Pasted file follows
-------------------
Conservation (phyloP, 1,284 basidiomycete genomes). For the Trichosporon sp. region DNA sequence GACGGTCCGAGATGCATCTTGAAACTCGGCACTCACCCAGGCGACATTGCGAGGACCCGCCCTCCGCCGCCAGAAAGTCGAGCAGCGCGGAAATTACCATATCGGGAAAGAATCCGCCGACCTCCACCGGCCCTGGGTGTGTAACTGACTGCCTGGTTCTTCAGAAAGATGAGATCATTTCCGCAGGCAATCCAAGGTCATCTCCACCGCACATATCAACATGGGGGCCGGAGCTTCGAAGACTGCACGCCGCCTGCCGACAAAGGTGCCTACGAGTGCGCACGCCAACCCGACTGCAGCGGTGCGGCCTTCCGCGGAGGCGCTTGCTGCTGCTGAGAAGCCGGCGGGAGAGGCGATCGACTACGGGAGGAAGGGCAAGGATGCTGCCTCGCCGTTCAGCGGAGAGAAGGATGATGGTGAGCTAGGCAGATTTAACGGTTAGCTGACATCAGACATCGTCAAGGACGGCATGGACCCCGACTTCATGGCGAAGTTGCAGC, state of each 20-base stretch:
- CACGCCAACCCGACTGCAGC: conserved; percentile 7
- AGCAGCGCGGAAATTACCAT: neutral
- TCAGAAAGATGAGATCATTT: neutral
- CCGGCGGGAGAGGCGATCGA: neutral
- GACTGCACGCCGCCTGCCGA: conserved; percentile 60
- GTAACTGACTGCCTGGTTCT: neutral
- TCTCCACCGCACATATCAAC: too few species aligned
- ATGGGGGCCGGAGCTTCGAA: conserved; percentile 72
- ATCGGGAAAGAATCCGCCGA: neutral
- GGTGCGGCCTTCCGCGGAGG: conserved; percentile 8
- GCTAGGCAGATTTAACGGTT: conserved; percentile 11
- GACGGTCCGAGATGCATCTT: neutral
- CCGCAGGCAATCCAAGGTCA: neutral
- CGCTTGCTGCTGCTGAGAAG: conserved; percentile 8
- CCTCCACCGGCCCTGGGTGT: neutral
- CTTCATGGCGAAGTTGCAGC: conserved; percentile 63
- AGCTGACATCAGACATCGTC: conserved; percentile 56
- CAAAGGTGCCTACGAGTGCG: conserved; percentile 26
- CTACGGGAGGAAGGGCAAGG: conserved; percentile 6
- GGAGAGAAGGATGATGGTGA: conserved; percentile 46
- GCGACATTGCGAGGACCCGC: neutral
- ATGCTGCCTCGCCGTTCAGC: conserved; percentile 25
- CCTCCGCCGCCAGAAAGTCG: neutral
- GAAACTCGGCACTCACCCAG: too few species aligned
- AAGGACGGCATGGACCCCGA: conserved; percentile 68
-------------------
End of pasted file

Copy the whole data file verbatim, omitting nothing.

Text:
Conservation (phyloP, 1,284 basidiomycete genomes). For the Trichosporon sp. region DNA sequence GACGGTCCGAGATGCATCTTGAAACTCGGCACTCACCCAGGCGACATTGCGAGGACCCGCCCTCCGCCGCCAGAAAGTCGAGCAGCGCGGAAATTACCATATCGGGAAAGAATCCGCCGACCTCCACCGGCCCTGGGTGTGTAACTGACTGCCTGGTTCTTCAGAAAGATGAGATCATTTCCGCAGGCAATCCAAGGTCATCTCCACCGCACATATCAACATGGGGGCCGGAGCTTCGAAGACTGCACGCCGCCTGCCGACAAAGGTGCCTACGAGTGCGCACGCCAACCCGACTGCAGCGGTGCGGCCTTCCGCGGAGGCGCTTGCTGCTGCTGAGAAGCCGGCGGGAGAGGCGATCGACTACGGGAGGAAGGGCAAGGATGCTGCCTCGCCGTTCAGCGGAGAGAAGGATGATGGTGAGCTAGGCAGATTTAACGGTTAGCTGACATCAGACATCGTCAAGGACGGCATGGACCCCGACTTCATGGCGAAGTTGCAGC, state of each 20-base stretch:
- CACGCCAACCCGACTGCAGC: conserved; percentile 7
- AGCAGCGCGGAAATTACCAT: neutral
- TCAGAAAGATGAGATCATTT: neutral
- CCGGCGGGAGAGGCGATCGA: neutral
- GACTGCACGCCGCCTGCCGA: conserved; percentile 60
- GTAACTGACTGCCTGGTTCT: neutral
- TCTCCACCGCACATATCAAC: too few species aligned
- ATGGGGGCCGGAGCTTCGAA: conserved; percentile 72
- ATCGGGAAAGAATCCGCCGA: neutral
- GGTGCGGCCTTCCGCGGAGG: conserved; percentile 8
- GCTAGGCAGATTTAACGGTT: conserved; percentile 11
- GACGGTCCGAGATGCATCTT: neutral
- CCGCAGGCAATCCAAGGTCA: neutral
- CGCTTGCTGCTGCTGAGAAG: conserved; percentile 8
- CCTCCACCGGCCCTGGGTGT: neutral
- CTTCATGGCGAAGTTGCAGC: conserved; percentile 63
- AGCTGACATCAGACATCGTC: conserved; percentile 56
- CAAAGGTGCCTACGAGTGCG: conserved; percentile 26
- CTACGGGAGGAAGGGCAAGG: conserved; percentile 6
- GGAGAGAAGGATGATGGTGA: conserved; percentile 46
- GCGACATTGCGAGGACCCGC: neutral
- ATGCTGCCTCGCCGTTCAGC: conserved; percentile 25
- CCTCCGCCGCCAGAAAGTCG: neutral
- GAAACTCGGCACTCACCCAG: too few species aligned
- AAGGACGGCATGGACCCCGA: conserved; percentile 68